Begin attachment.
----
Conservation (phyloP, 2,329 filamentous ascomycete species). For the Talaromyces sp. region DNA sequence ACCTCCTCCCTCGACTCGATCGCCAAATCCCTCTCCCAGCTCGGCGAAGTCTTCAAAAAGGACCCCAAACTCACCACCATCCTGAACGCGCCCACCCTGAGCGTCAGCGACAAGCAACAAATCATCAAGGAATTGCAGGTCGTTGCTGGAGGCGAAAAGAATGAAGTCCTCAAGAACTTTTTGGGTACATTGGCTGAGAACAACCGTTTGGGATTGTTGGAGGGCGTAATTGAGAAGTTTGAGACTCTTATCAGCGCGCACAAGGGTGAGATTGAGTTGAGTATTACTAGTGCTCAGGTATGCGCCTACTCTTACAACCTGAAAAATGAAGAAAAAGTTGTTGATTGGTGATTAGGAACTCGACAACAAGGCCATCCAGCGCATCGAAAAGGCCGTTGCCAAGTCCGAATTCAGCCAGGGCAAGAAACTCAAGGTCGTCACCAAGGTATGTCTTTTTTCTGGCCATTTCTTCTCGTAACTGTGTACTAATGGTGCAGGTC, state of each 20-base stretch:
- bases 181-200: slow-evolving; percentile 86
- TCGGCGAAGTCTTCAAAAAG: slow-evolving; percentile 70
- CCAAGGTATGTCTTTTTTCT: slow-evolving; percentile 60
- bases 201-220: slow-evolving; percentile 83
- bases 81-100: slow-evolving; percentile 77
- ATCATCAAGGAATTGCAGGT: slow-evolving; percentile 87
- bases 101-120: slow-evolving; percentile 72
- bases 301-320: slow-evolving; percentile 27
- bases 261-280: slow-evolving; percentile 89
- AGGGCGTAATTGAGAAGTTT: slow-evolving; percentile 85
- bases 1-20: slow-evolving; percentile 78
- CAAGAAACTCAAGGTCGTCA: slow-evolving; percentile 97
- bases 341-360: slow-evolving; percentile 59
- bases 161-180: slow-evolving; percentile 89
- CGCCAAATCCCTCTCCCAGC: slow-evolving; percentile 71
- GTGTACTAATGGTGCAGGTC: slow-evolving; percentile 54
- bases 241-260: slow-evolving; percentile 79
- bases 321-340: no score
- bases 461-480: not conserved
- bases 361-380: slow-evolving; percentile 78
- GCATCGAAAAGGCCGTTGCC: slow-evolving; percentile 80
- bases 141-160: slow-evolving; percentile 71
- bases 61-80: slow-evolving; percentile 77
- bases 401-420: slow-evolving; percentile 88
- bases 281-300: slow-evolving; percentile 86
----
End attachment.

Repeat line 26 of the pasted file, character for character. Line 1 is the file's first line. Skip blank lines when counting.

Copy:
- bases 281-300: slow-evolving; percentile 86